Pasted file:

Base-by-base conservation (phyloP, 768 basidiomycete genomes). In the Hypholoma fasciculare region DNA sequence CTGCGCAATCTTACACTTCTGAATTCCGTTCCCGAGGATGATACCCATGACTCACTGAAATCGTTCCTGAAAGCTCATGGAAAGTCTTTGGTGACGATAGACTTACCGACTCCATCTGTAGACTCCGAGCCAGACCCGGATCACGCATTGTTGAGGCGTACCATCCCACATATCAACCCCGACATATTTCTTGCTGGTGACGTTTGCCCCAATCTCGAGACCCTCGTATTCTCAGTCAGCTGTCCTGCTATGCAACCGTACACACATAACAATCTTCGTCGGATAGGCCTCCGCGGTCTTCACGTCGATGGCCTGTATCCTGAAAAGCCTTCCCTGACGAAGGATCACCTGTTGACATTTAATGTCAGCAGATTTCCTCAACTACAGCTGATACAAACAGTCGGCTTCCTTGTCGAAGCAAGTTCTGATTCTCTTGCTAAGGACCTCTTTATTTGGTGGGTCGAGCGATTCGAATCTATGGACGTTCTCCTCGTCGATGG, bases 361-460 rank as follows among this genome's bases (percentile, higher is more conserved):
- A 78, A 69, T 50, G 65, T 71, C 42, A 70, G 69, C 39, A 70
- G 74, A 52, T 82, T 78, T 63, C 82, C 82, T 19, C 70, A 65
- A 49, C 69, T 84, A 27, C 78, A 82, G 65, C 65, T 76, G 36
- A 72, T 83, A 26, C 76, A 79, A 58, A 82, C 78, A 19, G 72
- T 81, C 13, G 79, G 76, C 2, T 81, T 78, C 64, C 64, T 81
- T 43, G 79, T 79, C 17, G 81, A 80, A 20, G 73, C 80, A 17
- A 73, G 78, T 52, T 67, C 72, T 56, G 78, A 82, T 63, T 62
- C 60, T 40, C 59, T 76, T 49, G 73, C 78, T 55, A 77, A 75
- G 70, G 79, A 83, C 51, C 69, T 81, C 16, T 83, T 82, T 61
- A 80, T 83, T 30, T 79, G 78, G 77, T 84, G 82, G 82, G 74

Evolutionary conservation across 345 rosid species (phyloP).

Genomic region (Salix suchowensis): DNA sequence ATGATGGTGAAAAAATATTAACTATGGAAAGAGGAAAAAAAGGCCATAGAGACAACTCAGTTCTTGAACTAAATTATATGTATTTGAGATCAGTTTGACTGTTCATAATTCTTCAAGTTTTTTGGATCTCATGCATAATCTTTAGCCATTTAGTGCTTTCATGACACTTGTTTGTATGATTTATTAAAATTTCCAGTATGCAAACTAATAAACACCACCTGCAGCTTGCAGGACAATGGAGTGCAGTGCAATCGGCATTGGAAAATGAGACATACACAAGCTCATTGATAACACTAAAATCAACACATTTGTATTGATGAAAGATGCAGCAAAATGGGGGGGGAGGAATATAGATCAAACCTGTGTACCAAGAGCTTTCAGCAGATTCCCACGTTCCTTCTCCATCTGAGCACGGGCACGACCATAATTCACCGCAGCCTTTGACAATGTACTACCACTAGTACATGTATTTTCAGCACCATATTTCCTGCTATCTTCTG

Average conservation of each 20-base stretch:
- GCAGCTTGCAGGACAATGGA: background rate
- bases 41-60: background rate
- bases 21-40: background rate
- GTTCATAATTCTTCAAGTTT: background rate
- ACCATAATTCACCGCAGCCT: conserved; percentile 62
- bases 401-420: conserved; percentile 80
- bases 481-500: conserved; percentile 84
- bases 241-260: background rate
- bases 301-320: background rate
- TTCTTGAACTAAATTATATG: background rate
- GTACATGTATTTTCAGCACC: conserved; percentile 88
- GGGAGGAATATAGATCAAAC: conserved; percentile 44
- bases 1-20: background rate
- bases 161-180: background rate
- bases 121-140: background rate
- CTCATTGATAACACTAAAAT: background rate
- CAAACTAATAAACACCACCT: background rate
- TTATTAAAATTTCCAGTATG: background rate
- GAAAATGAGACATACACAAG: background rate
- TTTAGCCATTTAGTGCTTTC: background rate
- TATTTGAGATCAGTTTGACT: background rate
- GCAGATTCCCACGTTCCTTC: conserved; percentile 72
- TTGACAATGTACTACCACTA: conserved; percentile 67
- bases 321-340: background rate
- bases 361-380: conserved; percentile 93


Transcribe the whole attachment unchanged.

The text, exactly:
Base-by-base conservation (phyloP, 768 basidiomycete genomes). In the Hypholoma fasciculare region DNA sequence CTGCGCAATCTTACACTTCTGAATTCCGTTCCCGAGGATGATACCCATGACTCACTGAAATCGTTCCTGAAAGCTCATGGAAAGTCTTTGGTGACGATAGACTTACCGACTCCATCTGTAGACTCCGAGCCAGACCCGGATCACGCATTGTTGAGGCGTACCATCCCACATATCAACCCCGACATATTTCTTGCTGGTGACGTTTGCCCCAATCTCGAGACCCTCGTATTCTCAGTCAGCTGTCCTGCTATGCAACCGTACACACATAACAATCTTCGTCGGATAGGCCTCCGCGGTCTTCACGTCGATGGCCTGTATCCTGAAAAGCCTTCCCTGACGAAGGATCACCTGTTGACATTTAATGTCAGCAGATTTCCTCAACTACAGCTGATACAAACAGTCGGCTTCCTTGTCGAAGCAAGTTCTGATTCTCTTGCTAAGGACCTCTTTATTTGGTGGGTCGAGCGATTCGAATCTATGGACGTTCTCCTCGTCGATGG, bases 361-460 rank as follows among this genome's bases (percentile, higher is more conserved):
- A 78, A 69, T 50, G 65, T 71, C 42, A 70, G 69, C 39, A 70
- G 74, A 52, T 82, T 78, T 63, C 82, C 82, T 19, C 70, A 65
- A 49, C 69, T 84, A 27, C 78, A 82, G 65, C 65, T 76, G 36
- A 72, T 83, A 26, C 76, A 79, A 58, A 82, C 78, A 19, G 72
- T 81, C 13, G 79, G 76, C 2, T 81, T 78, C 64, C 64, T 81
- T 43, G 79, T 79, C 17, G 81, A 80, A 20, G 73, C 80, A 17
- A 73, G 78, T 52, T 67, C 72, T 56, G 78, A 82, T 63, T 62
- C 60, T 40, C 59, T 76, T 49, G 73, C 78, T 55, A 77, A 75
- G 70, G 79, A 83, C 51, C 69, T 81, C 16, T 83, T 82, T 61
- A 80, T 83, T 30, T 79, G 78, G 77, T 84, G 82, G 82, G 74

Evolutionary conservation across 345 rosid species (phyloP).

Genomic region (Salix suchowensis): DNA sequence ATGATGGTGAAAAAATATTAACTATGGAAAGAGGAAAAAAAGGCCATAGAGACAACTCAGTTCTTGAACTAAATTATATGTATTTGAGATCAGTTTGACTGTTCATAATTCTTCAAGTTTTTTGGATCTCATGCATAATCTTTAGCCATTTAGTGCTTTCATGACACTTGTTTGTATGATTTATTAAAATTTCCAGTATGCAAACTAATAAACACCACCTGCAGCTTGCAGGACAATGGAGTGCAGTGCAATCGGCATTGGAAAATGAGACATACACAAGCTCATTGATAACACTAAAATCAACACATTTGTATTGATGAAAGATGCAGCAAAATGGGGGGGGAGGAATATAGATCAAACCTGTGTACCAAGAGCTTTCAGCAGATTCCCACGTTCCTTCTCCATCTGAGCACGGGCACGACCATAATTCACCGCAGCCTTTGACAATGTACTACCACTAGTACATGTATTTTCAGCACCATATTTCCTGCTATCTTCTG

Average conservation of each 20-base stretch:
- GCAGCTTGCAGGACAATGGA: background rate
- bases 41-60: background rate
- bases 21-40: background rate
- GTTCATAATTCTTCAAGTTT: background rate
- ACCATAATTCACCGCAGCCT: conserved; percentile 62
- bases 401-420: conserved; percentile 80
- bases 481-500: conserved; percentile 84
- bases 241-260: background rate
- bases 301-320: background rate
- TTCTTGAACTAAATTATATG: background rate
- GTACATGTATTTTCAGCACC: conserved; percentile 88
- GGGAGGAATATAGATCAAAC: conserved; percentile 44
- bases 1-20: background rate
- bases 161-180: background rate
- bases 121-140: background rate
- CTCATTGATAACACTAAAAT: background rate
- CAAACTAATAAACACCACCT: background rate
- TTATTAAAATTTCCAGTATG: background rate
- GAAAATGAGACATACACAAG: background rate
- TTTAGCCATTTAGTGCTTTC: background rate
- TATTTGAGATCAGTTTGACT: background rate
- GCAGATTCCCACGTTCCTTC: conserved; percentile 72
- TTGACAATGTACTACCACTA: conserved; percentile 67
- bases 321-340: background rate
- bases 361-380: conserved; percentile 93